Why DIY is not Stay At Home
I'm enough of a data junkie that I obsess a little about Covid numbers; there have more new cases nationally today than any other day yet, deaths spiking up again, it's all enough to make you want to stay at home. But it's kind of hard to do that.
A friend of a friend has been doing some projects around her house. As part of my survival economy I'm doing minor construction, and I figured, okay, it's a low retaining wall, outside work, and I don't have to interact with anyone other than to pick up the lumber. It's even legal because construction is deemed essential. So… No worries.
City Lumber was busy. It seems a lot of people are doing home projects while stuck. Still, everyone was practicing fairly decent social distancing, they have the sneeze guards up, and I know I kept 8 feet from the guy loading my trailer because I know the length of the wood, so, minor risk, but so far so good.
Working in the back yard of the friend of a friend should have been fine with no one around but me and it was fine. Until I struck a water line.
Now, before I get back to my Covid story, I need to defend the fact that there was no way to know the water line was there. It was pex tubing, so even if I had it located, it wouldn't locate (and no, there wasn't a tracer wire on it), and a line of sight from the water meter to the neighbor's house (yes, it was the neighbor) meant there was just no way the line should end up under my rebar. Except it was, and I hit it.
So my little, 'I'll just work in your back yard alone' project suddenly needed the City to come out and turn off the water. Then I had to run to City Lumber to get parts to fix it, except they didn't have the right parts, which meant I had to go down to Warrenton to Home Depot.
Home Depot is trying to help with social distancing, but the customers weren't very good at it. I mean, think of any time you've gone to Home Depot and stared at a wall of parts and tried to find something. Meanwhile other people are staring at walls and needing to get by. Overall I think it was okay, but that six-foot bubble wasn't always six feet. Six feet is a lot further away then most people think.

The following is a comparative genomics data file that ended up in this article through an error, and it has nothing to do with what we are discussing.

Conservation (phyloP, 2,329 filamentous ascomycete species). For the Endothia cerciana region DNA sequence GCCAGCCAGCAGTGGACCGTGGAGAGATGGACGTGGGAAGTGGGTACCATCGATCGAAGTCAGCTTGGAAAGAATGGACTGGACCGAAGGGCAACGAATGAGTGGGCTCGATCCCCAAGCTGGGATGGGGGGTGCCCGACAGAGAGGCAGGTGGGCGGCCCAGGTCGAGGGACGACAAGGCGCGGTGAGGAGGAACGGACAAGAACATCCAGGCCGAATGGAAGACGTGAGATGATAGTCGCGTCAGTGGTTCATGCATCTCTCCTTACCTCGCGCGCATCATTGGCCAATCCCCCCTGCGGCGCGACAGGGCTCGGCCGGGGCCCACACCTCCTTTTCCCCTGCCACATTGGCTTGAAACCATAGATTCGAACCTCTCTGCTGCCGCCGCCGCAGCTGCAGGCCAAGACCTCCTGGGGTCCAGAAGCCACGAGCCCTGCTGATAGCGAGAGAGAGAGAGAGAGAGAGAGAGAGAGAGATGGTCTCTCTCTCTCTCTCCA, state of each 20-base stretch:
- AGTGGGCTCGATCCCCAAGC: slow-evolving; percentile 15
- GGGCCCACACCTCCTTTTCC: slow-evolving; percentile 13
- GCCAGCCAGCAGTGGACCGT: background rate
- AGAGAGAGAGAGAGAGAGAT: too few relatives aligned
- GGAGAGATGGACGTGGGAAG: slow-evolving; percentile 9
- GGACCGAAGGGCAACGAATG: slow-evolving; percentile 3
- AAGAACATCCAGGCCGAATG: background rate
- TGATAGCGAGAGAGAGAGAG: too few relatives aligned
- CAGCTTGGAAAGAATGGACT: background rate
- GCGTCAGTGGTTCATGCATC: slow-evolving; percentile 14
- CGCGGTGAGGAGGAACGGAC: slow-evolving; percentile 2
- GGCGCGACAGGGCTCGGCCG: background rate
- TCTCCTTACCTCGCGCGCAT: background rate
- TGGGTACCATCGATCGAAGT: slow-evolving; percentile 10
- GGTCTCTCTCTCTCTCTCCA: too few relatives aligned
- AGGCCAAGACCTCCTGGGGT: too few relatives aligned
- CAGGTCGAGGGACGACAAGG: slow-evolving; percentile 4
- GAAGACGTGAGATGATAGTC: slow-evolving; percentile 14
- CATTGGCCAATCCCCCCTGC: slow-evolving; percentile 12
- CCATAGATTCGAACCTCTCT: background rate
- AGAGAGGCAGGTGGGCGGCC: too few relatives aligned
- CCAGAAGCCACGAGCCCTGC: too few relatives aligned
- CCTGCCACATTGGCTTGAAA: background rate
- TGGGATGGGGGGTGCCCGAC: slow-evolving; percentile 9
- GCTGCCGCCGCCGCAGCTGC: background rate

I got the parts, but plumbing isn't my main gig so it still didn't work, which meant now the plumber. Oh and a neighbor or two. Again, that 6 feet was pretty much enforced, but my little backyard project alone mushroomed into way connecting with too many people.
We still don't know how virulent this thing is although we know it's pretty aggressive. We still don't know how widespread it is because our testing numbers are still abysmal (Oregon is at about 1% of the population tested at this point) so there is no way to know if I came into contact with someone who is infected. Or if I, myself might be infected.
I like to think I'm one of the careful ones. I really believe the stay-at-home has helped keep this thing manageable and yet… it is almost impossible to sit at home and do nothing.
The problem with doing projects in a time of social distancing, even distant projects, is when something goes wrong. It could have been an emergency room visit, it could have been something that might have taken longer and even more people. Because I tapped a bit of rebar into a water line, the water works guy and the plumber had to come out and I had to come in contact with a dozen people or so I otherwise wouldn't have seen.
We still can't predict the virus, and we definitely can't predict what's going to happen when doing home projects.
Stay home, stay safe.